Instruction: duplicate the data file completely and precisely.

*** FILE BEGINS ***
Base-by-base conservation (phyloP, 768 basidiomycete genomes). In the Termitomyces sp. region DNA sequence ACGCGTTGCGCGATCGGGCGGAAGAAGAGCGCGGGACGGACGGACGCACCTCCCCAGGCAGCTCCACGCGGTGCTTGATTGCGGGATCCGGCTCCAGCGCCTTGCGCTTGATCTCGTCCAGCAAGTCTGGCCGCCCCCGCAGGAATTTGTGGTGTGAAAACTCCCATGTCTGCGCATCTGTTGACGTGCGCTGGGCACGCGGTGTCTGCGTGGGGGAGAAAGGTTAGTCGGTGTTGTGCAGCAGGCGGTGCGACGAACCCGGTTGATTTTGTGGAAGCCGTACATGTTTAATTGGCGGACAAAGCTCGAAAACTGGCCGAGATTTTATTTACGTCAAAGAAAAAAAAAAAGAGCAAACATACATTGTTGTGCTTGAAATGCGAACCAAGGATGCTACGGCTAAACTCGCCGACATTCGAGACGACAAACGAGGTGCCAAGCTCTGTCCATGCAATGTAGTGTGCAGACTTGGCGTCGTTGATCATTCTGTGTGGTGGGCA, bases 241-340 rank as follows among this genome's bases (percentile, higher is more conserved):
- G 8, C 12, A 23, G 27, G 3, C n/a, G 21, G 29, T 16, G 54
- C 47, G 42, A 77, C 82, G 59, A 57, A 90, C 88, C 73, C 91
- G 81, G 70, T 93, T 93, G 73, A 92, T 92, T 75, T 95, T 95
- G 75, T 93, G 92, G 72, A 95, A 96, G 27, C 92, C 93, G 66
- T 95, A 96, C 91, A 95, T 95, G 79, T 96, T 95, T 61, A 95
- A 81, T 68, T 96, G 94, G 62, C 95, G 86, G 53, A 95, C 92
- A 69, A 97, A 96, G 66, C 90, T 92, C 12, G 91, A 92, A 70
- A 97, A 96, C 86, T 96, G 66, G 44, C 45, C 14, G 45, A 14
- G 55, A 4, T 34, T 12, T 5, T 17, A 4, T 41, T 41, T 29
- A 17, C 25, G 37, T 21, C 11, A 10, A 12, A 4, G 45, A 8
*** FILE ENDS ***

Base-by-base conservation (phyloP, 768 basidiomycete genomes). In the Termitomyces sp. region DNA sequence ACGCGTTGCGCGATCGGGCGGAAGAAGAGCGCGGGACGGACGGACGCACCTCCCCAGGCAGCTCCACGCGGTGCTTGATTGCGGGATCCGGCTCCAGCGCCTTGCGCTTGATCTCGTCCAGCAAGTCTGGCCGCCCCCGCAGGAATTTGTGGTGTGAAAACTCCCATGTCTGCGCATCTGTTGACGTGCGCTGGGCACGCGGTGTCTGCGTGGGGGAGAAAGGTTAGTCGGTGTTGTGCAGCAGGCGGTGCGACGAACCCGGTTGATTTTGTGGAAGCCGTACATGTTTAATTGGCGGACAAAGCTCGAAAACTGGCCGAGATTTTATTTACGTCAAAGAAAAAAAAAAAGAGCAAACATACATTGTTGTGCTTGAAATGCGAACCAAGGATGCTACGGCTAAACTCGCCGACATTCGAGACGACAAACGAGGTGCCAAGCTCTGTCCATGCAATGTAGTGTGCAGACTTGGCGTCGTTGATCATTCTGTGTGGTGGGCA, bases 241-340 rank as follows among this genome's bases (percentile, higher is more conserved):
- G 8, C 12, A 23, G 27, G 3, C n/a, G 21, G 29, T 16, G 54
- C 47, G 42, A 77, C 82, G 59, A 57, A 90, C 88, C 73, C 91
- G 81, G 70, T 93, T 93, G 73, A 92, T 92, T 75, T 95, T 95
- G 75, T 93, G 92, G 72, A 95, A 96, G 27, C 92, C 93, G 66
- T 95, A 96, C 91, A 95, T 95, G 79, T 96, T 95, T 61, A 95
- A 81, T 68, T 96, G 94, G 62, C 95, G 86, G 53, A 95, C 92
- A 69, A 97, A 96, G 66, C 90, T 92, C 12, G 91, A 92, A 70
- A 97, A 96, C 86, T 96, G 66, G 44, C 45, C 14, G 45, A 14
- G 55, A 4, T 34, T 12, T 5, T 17, A 4, T 41, T 41, T 29
- A 17, C 25, G 37, T 21, C 11, A 10, A 12, A 4, G 45, A 8